Wake up. Breathe in that frosty December air. Step on the solidified, chunked grass. Embrace the day. The New York Yankees didn't commit $325 million to a 5'10" pitcher who's never appeared in a Major League Baseball game.
Is this coping? Undoubtedly. But, instead of extolling Yoshinobu Yamamoto's virtues, we're now free to roam about the cabin pointing out his insane pre-25 workload, his forthcoming adjustment to the MLB ball, his slight stature and less-than-imposing frame, and his playoff struggles.
Crucially, the Yankees' plan for the 2024-25 offseason clarified itself overnight. Next season will still qualify as Aaron Judge's prime, as well as Gerrit Cole's. The 2024 team is tied to several "one-year deals" (Alex Verdugo, Gleyber Torres, Clay Holmes, Tommy Kahnle). When the season ends, money will be sprinting off the books faster than Yamamoto learning that Shohei Ohtani was heading to Los Angeles.
New York's braintrust has none -- zero, zip, nada, bubkus -- excuse NOT to extend Juan Soto. Scott Boras, who's been salivating for 35 years, just felt his mouth produce slightly more spittle. We're nearly in "blank check" mode. Soto's deal will begin with a five, possibly a six, and the Yankees must make absolutely certain the check sports their logo. It's a harsh reality of the sport, but spending into the stratosphere is now necessary to retain top talent. If Hal Steinbrenner okayed the Soto trade without okaying his next lucrative deal, he should be asked to divest immediately. But odds are he understood what he was getting into, and if Soto's one-year audition goes well, there's no reason he shouldn't be a Yankee for life.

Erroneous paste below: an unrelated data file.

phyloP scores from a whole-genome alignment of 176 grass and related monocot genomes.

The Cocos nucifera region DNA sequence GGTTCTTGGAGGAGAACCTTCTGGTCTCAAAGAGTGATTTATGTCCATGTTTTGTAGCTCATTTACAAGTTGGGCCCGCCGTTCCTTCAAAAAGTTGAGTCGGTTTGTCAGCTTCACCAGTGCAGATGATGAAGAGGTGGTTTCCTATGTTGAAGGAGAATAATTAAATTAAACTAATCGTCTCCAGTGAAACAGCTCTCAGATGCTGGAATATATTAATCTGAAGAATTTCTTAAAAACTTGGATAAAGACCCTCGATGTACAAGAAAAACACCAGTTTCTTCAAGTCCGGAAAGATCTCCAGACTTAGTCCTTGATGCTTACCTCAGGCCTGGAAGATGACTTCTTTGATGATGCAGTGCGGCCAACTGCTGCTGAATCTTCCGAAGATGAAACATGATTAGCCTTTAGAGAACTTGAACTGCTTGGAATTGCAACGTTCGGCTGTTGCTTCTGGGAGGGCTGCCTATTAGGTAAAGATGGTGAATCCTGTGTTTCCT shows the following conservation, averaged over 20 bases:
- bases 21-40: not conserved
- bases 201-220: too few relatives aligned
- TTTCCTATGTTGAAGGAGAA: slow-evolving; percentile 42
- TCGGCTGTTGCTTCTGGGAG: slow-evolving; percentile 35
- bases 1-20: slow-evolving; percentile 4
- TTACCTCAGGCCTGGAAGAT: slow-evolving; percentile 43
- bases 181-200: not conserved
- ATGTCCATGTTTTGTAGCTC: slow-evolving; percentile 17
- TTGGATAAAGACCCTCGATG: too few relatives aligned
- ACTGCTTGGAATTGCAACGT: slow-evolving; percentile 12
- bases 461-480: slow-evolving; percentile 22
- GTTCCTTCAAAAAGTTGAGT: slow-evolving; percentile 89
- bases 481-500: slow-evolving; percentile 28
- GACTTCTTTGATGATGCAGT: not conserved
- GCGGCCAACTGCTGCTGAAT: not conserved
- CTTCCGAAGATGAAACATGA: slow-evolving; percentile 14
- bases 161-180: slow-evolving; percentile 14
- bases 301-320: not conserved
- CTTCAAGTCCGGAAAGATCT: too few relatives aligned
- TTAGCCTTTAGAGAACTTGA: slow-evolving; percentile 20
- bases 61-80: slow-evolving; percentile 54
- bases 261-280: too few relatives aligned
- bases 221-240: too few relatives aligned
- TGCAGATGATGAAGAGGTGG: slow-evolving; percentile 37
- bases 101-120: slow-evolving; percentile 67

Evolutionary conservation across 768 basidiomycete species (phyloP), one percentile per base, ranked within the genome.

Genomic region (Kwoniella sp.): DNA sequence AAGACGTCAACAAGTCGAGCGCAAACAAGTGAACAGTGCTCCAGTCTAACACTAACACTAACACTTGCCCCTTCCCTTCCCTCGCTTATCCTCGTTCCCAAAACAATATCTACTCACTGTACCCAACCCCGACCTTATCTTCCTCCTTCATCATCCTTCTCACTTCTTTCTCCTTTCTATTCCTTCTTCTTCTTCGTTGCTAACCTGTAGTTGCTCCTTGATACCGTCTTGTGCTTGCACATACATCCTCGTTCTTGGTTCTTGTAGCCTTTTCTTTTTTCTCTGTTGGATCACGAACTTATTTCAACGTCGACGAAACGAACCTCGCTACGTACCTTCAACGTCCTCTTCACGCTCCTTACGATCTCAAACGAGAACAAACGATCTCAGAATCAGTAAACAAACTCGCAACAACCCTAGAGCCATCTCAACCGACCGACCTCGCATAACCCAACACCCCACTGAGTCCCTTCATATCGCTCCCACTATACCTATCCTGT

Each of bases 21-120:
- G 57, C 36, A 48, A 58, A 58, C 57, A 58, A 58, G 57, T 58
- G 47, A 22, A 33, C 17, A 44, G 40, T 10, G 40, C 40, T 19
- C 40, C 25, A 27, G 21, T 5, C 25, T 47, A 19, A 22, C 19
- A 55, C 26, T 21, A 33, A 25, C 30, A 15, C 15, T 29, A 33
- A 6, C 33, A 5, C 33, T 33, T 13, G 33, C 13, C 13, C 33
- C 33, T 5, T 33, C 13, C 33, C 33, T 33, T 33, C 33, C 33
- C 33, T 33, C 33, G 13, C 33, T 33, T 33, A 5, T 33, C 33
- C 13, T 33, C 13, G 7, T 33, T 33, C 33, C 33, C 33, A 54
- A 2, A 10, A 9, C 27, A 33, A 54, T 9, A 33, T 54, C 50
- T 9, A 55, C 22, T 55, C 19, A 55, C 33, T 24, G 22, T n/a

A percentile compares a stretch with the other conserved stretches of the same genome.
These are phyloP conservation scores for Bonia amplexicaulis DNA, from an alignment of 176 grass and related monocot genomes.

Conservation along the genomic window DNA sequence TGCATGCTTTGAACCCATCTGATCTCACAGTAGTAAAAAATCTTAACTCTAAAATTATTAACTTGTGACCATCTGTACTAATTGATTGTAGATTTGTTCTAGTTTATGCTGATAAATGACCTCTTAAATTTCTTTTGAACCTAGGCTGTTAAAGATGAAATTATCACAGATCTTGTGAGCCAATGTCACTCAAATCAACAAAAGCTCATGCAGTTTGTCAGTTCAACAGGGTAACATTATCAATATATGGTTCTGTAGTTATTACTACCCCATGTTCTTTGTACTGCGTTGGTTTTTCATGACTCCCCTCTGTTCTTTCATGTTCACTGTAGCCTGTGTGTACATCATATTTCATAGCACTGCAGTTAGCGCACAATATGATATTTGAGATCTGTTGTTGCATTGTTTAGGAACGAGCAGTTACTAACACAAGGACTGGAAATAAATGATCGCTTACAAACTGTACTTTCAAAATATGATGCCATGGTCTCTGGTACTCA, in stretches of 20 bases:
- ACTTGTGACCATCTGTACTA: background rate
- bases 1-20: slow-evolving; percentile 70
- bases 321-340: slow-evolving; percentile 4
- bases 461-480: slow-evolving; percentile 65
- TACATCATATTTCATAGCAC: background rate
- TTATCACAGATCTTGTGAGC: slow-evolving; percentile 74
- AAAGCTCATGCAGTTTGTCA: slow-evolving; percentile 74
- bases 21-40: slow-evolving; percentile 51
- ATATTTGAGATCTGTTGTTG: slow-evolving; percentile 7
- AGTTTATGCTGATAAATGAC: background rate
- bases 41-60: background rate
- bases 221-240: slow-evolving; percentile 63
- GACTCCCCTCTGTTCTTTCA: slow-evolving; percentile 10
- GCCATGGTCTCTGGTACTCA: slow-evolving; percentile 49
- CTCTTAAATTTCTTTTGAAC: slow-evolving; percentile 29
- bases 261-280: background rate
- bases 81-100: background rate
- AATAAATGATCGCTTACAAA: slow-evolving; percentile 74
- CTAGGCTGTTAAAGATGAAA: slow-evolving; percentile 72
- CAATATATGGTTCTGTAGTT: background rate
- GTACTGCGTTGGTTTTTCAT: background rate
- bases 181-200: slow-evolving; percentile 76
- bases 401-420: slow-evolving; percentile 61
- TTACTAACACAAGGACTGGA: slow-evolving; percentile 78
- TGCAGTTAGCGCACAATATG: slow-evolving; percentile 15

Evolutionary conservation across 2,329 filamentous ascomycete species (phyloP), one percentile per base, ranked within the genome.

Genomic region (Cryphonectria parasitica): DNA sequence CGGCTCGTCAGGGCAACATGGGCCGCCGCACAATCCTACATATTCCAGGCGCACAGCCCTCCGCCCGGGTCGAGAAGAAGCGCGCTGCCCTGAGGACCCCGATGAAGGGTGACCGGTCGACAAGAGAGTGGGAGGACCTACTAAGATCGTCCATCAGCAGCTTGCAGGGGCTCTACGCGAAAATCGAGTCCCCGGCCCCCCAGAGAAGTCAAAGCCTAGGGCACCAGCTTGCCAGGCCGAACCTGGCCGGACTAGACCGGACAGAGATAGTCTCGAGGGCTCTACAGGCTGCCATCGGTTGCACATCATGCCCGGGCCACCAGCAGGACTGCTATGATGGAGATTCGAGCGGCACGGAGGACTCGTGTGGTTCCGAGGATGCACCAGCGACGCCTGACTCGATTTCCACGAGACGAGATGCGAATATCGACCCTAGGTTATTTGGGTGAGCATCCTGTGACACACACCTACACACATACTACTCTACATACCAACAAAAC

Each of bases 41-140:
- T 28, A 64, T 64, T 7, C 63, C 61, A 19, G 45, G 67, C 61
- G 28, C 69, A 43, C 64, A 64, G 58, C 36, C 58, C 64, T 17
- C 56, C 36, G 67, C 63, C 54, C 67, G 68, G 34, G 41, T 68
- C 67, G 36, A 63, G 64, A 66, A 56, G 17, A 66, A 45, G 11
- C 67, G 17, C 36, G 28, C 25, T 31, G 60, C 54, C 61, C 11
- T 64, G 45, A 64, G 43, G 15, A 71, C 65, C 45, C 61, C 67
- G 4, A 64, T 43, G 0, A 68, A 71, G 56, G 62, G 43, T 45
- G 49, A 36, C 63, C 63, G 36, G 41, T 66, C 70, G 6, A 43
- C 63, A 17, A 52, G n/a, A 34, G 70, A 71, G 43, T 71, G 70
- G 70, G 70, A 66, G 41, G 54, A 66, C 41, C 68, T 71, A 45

What's next? Hmm. Have you checked the free agent pitchers available next offseason? Because there are plenty with $220-250 million pedigree, and all of them have lengthy (but not too lengthy) track records of big-league success.
Yankees Offseason Plan for 2024-25: Juan Soto plus top-tier pitcher
Corbin Burnes. Zack Wheeler. Max Fried. One of these men must be a Yankee.
If Burnes wasn't so damned costly on the trade market this winter, the Yankees could pull a Soto and attempt to "win now" while also ingratiating him into the way they do things. But the extra year isn't worth Jasson Dominguez or Spencer Jones. Yamamoto was the 2023-24 splurge. It didn't happen. There's no need to double down and burn prospects now, as long as you still intend to sign Soto when the year ends.
Next winter, Burnes will be 30. He has yet to encounter the dreaded Tommy John, and has been durable throughout his career, but for those fearing a ticking time bomb, that might be a bad thing. Fried will be 31, and after battling blister problems last October, he's one year removed from 185 sterling innings. Long fated to be a Dodger, that feels less likely after LA's billion-dollar expenditure this offseason. Wheeler will be nearly 35. He'll be the four-year "bargain" of the group.
Need pitching depth? Of course you do. If the Yankees want to flex, they can entertain Walker Buehler or Brandon Woodruff. If they want to be thriftier (they will), they could try Nick Pivetta or Yusei Kikuchi. Chase Hampton should be ready by then. There will be plenty of bites at the apple.
But, most notably, the cluster of aces next winter all have big-league bonafides, and the Yankees suddenly possess a level of financial flexibility the Dodgers do not. Our pick? Fried, who seemed to be in LA's grasp before they pivoted. Fried and Soto. That is the way.